AMA Pro Racing adjusts weight limits

Buell 1125 weight to increase 15 lbs

story by Motorcycle.Com Staff, Created Apr. 14, 2009
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AMA Pro Racing has issued new minimum weight regulations targeted mainly to remove the Buell 1125’s technical advantage.

In a competitor bulletin, AMA Pro Racing announced the Buell 1125’s minimum weight has increased to 380 lbs from 365 lbs.

For the rest of the Daytona Sportbike class, AMA Pro Racing released a technical bulletin with lower weight limits. The minimum weights of inline four-cylinder bikes has dropped to 360 lbs from 365 lbs. Triples must now weigh at least 365 lbs, down from 375 lbs. Twins (with the exception of the Buell) must meet a minimum weight of 380 lbs, down from 385 lbs. The same changes were applied to the Supersport class.

The new regulations come into effect immediately.

The changes come in response to criticism that the Buell 1125 had an unfair advantage over its competition. The Buell 1125 competed under the same minimum weight regulations as its rival four-cylinder 600’s despite having nearly double the engine displacement.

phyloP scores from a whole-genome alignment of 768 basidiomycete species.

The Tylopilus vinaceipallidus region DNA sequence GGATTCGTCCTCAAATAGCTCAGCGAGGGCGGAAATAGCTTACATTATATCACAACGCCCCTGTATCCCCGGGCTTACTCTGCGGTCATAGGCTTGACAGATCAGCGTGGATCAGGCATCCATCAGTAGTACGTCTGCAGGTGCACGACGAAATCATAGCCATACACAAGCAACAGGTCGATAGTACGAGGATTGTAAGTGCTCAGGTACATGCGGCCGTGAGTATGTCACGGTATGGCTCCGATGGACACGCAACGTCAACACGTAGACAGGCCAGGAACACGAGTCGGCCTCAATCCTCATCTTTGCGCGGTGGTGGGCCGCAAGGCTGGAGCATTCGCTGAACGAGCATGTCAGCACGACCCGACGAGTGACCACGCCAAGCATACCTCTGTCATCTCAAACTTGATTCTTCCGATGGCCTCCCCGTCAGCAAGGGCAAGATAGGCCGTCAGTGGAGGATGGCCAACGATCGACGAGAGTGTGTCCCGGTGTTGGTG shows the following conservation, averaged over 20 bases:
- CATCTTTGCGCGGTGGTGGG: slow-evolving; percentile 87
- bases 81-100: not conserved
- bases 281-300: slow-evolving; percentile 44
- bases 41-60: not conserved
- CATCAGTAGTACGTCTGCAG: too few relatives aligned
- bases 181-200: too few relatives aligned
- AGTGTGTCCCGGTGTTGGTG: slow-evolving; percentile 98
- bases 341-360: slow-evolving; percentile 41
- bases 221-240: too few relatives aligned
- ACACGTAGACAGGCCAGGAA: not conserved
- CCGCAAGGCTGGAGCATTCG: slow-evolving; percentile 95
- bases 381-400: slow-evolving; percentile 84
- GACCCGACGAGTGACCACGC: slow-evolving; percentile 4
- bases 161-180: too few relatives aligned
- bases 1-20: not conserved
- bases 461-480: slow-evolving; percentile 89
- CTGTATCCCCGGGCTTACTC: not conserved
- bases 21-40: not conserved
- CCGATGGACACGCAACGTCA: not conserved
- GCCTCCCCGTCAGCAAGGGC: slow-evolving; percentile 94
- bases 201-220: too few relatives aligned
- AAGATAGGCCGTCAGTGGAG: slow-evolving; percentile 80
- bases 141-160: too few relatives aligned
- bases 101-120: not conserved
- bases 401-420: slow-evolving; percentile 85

Danny Eslick holds the lead in the Daytona Sportbike standings, but does his Buell 1125 have an unfair edge?Bruce Rossmeyer RMR racing’s Danny Eslick currently sits atop the Daytona Sportbike standings with 109 points after riding his Buell 1125 to victory in three of five races. Monster Attack Kawasaki’s Jamie Hacking sits ten points behind with his Ninja ZX-6R.

In a statement released April 2, ahead of the most recent AMA Pro Racing event, Buell founder Erik Buell responded to the critics about the 1125’s “overdog” status.

“Some people want rules specifically made for motorcycles that are only produced by four import manufacturers. That’s not the American way,” said Buell. “In America we embrace diversity. AMA Pro Racing has written rules that allow fair competition among many more brands, and we had six brands in the top eight at Fontana. Some people say we have an unfair displacement advantage, but this class allows bikes like the BMW 1200, the Aprilia 1000, and the KTM 990 to also compete.

“The fact is that a privateer racer on a street bike beat the Japanese factories’ barely disguised race bikes, and I’m proud of that,” Buell said. “As an ex-privateer racer, who personally experienced dealing with never having equipment comparable to what the factory guys had, this is a great moment. It also proves that Buell’s American innovations like the ZTL front brake, underslung exhaust, and fuel in the frame work as well on the track as they do on the street.”

The statement noted that Eslick outperformed other Buell riders such as teammate Michael Barnes and Latus Motors Racing’s Taylor Knapp and Higbee Racing’s Shawn Higbee.

However, at race two of the most recent round, April 5 in Road Atlanta, three Buells finished in the top ten, with Knapp falling 0.065 seconds short of a third-place finish.

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